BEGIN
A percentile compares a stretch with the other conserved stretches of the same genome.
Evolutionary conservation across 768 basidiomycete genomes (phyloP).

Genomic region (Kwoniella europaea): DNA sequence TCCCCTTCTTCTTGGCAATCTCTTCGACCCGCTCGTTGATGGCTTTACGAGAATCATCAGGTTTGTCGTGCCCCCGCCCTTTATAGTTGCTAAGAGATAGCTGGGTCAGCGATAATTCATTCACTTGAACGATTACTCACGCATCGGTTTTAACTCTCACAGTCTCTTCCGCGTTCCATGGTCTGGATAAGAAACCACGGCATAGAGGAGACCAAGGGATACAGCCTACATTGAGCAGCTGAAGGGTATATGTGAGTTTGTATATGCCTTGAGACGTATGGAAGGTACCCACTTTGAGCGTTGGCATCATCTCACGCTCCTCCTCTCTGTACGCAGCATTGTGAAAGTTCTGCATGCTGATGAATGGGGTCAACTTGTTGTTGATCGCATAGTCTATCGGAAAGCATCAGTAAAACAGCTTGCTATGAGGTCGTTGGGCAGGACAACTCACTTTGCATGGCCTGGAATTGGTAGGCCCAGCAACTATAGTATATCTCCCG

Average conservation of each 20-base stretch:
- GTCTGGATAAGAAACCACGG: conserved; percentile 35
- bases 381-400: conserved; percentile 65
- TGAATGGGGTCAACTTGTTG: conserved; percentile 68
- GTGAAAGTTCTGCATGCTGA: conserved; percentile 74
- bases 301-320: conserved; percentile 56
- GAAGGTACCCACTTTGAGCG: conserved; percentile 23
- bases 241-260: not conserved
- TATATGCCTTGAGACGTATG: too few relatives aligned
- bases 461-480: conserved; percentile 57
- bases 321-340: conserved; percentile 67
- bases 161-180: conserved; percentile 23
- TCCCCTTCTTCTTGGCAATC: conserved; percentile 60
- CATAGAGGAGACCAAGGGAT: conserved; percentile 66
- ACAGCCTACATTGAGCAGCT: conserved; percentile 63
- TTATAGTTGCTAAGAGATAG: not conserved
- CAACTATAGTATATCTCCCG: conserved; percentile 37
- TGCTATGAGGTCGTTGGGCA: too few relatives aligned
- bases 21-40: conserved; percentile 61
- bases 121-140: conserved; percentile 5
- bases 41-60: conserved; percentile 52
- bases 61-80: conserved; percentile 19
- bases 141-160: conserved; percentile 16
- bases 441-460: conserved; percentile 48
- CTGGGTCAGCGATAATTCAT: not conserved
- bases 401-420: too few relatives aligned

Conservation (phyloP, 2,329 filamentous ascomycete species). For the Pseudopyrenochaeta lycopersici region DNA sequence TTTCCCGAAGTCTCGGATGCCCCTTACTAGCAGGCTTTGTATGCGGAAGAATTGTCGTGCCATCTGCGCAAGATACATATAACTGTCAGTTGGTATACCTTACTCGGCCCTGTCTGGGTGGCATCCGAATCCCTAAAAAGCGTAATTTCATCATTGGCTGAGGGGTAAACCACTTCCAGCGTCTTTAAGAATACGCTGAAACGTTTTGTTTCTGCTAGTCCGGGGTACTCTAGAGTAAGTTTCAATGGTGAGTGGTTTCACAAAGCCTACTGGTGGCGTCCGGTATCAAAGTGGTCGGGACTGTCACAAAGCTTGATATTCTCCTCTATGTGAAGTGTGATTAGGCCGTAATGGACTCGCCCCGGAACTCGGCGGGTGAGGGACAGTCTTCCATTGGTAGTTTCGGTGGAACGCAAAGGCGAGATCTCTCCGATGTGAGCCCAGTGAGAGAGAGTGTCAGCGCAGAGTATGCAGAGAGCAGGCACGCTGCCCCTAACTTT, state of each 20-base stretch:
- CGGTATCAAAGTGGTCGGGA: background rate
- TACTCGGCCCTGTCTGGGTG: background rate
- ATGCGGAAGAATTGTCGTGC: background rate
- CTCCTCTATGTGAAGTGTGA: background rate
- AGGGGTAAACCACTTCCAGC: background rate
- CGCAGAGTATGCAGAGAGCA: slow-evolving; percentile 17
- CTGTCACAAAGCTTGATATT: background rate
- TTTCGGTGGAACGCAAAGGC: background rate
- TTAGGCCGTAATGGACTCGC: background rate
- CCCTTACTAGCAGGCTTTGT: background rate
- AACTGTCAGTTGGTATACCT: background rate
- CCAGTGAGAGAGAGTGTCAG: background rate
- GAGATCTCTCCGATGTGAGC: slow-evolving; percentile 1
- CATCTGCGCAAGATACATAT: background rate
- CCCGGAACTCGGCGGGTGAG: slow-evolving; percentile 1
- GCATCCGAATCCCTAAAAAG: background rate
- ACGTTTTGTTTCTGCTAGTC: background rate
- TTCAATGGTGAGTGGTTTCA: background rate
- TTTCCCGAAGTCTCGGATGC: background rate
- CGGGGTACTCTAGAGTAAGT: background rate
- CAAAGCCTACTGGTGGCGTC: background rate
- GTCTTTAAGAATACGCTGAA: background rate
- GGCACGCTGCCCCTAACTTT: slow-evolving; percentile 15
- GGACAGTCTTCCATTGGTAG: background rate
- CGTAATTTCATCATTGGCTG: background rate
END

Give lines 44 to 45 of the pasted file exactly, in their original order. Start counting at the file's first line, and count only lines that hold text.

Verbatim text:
- CATCTGCGCAAGATACATAT: background rate
- CCCGGAACTCGGCGGGTGAG: slow-evolving; percentile 1